• [0022]
    The communication service 108, for instance, is illustrated as including a spam manager module 124 having a structure analysis module 126. The spam manager module 124 is representative of functionality that is configured to manage spam, which may include identifying spam from legitimate email (e.g., through use of the filters 118(k)) and performing one or more corresponding actions based on the identification. For example, the spam manager module 124 may route email having an increased likelihood of being spam differently (e.g., to a spam folder) than email which has a lower such likelihood, e.g., directly to an “inbox”. In another example, the spam manager module 124 selects additional filters 118(k) for further processing based on a result of an initial one or more of the filters 118(k). A variety of other examples are also contemplated.
  • [0023]
    The structure analysis module 126 is representative of functionality that may analyze the structure of email 118(k). This analysis may be utilized in a variety of ways, such as in the creation of one or more of the filters 118(k) that process email 112(e). For example, the structure analysis module 126 may analyze the Multipurpose Internet Mail Extension (MIME) components of email 112(e) to determine a MIME structure of the email. MIME provides a technique for registration of file types with information about modules (e.g., applications) which “understand” (i.e., may process) the file types. Thus, MIME provides for automatic recognition and rendering of file types that are registered using the MIME technique.
  • [0024]
    In the illustrated implementation, the MIME structure is indicative of whether an email message is legitimate or spam, and thus, may be utilized as one of a plurality of criteria employed by the filters 118(k) to process email. Further discussion of creation of filters utilizing MIME analysis and management of email based on such filters may be found beginning in relation to FIG. 3. It should be noted that although execution of the spam manager module 124 by the communication service 108 has been described, similar functionality may also be employed by the clients 102(1)-102(N) through execution of respective spam manager modules 128(1)-128(N).
  • [0025]
    Generally, any of the functions described herein can be implemented using software, firmware (e.g., fixed logic circuitry), manual processing, or a combination of these implementations. The terms “module,” “functionality,” and “logic” as used herein generally represent software, firmware, or a combination of software and firmware. In the case of a software implementation, the module, functionality, or logic represents program code that performs specified tasks when executed on a processor (e.g., CPU or CPUs). The program code can be stored in one or more computer readable memory devices, further description of which may be found in relation to FIG. 2. The features of the MIME structural strategies described below are platform-independent, meaning that the strategies may be implemented on a variety of commercial computing platforms having a variety of processors.
  • [0026]
    FIG. 2 illustrates an exemplary implementation of a system 200 showing the client 102(n) and the communication service 108 of FIG. 1 in greater detail. The communication service 108 is illustrated as being implemented by a plurality of servers 202(s) (where “s” can be any integer from one to “S”) and the client 102(n) is illustrated as a client device. Accordingly, the servers 202(s) and the clients 102(n) include respective processors 204(s), 206(n) and respective memories 208(s), 210(n).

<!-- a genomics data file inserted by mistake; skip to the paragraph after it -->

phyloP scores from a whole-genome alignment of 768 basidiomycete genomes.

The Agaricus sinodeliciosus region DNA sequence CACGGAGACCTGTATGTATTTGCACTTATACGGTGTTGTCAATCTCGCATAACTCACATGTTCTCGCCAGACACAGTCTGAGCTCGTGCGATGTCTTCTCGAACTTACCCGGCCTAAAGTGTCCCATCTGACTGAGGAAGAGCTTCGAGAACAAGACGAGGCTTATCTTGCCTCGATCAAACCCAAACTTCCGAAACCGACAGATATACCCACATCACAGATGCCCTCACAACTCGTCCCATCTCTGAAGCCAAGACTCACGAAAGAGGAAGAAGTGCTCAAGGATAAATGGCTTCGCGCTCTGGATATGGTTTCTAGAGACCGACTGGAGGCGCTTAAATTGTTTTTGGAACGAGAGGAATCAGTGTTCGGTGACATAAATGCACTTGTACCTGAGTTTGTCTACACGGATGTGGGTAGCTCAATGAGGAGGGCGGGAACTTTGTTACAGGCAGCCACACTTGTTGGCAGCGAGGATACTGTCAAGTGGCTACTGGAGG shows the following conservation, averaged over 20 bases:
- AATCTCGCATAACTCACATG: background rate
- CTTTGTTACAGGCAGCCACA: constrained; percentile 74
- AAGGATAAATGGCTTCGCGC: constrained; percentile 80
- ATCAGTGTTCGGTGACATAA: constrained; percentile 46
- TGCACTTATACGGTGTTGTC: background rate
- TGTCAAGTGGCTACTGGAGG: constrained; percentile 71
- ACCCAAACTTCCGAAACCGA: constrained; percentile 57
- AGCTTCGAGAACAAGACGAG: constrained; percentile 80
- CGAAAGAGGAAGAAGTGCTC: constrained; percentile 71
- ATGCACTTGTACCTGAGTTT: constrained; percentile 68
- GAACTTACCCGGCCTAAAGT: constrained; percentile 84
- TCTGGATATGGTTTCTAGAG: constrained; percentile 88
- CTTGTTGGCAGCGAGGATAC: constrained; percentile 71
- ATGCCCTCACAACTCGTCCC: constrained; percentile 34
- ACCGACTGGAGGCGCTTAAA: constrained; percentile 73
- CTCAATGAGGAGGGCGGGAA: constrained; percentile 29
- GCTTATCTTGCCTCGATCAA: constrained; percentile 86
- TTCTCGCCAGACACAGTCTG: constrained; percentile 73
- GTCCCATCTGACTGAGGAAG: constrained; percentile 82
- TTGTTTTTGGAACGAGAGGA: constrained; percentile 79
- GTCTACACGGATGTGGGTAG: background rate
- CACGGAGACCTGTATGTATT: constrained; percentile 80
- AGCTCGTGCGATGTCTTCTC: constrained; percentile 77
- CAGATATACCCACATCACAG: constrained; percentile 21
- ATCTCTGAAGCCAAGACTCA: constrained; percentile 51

• [0027]
    Processors are not limited by the materials from which they are formed or the processing mechanisms employed therein. For example, processors may be comprised of semiconductor(s) and/or transistors (e.g., electronic integrated circuits (ICs)). In such a context, processor-executable instructions may be electronically-executable instructions. Alternatively, the mechanisms of or for processors, and thus of or for a computing device, may include, but are not limited to, quantum computing, optical computing, mechanical computing (e.g., using nanotechnology), and so forth. Additionally, although a single memory 208(s), 210(n) is shown, respectively, for the servers 202(s) and the clients 102(n), a wide variety of types and combinations of memory may be employed, such as random access memory (RAM), hard disk memory, removable medium memory, and other types of computer-readable media.
  • [0028]
    The communication manager module 124 is illustrated as being executed on the processor 204(s), and is also storable in memory 208(s) of the server 202(s). The communication manager module 124 is representative of functionality that manages emails communicated through the communication service, such as to route emails to correct user accounts, scan email for viruses, authenticate client access to accounts, and so on. In the illustrated implementation, the spam manager module 124 is illustrated as within the communication manager module 124, which in this instance indicates that the functionality represented by the spam manager module 124 may be incorporated within the communication manager module 124. In another implementation, however, the functionality of the spam manager module 124 may be provided as one or more stand-alone modules without departing from the spirit and scope thereof.
  • [0029]
    The spam manager module 124 is further illustrated as having a structure analysis module 126 and a filter creation module 212. The structure analysis module 126 is representative of functionality that analyzes and represents structures of email messages. For instance, the structure analysis module 126 is executable build a virtual tree that represents the MIME structure of an email. In this way, the virtual tree provides an abstraction mechanism to represent content types of the email. This abstraction may then lead to enhanced differentiation between spam and legitimate (i.e., non-spam) email encountered by the communication system 108.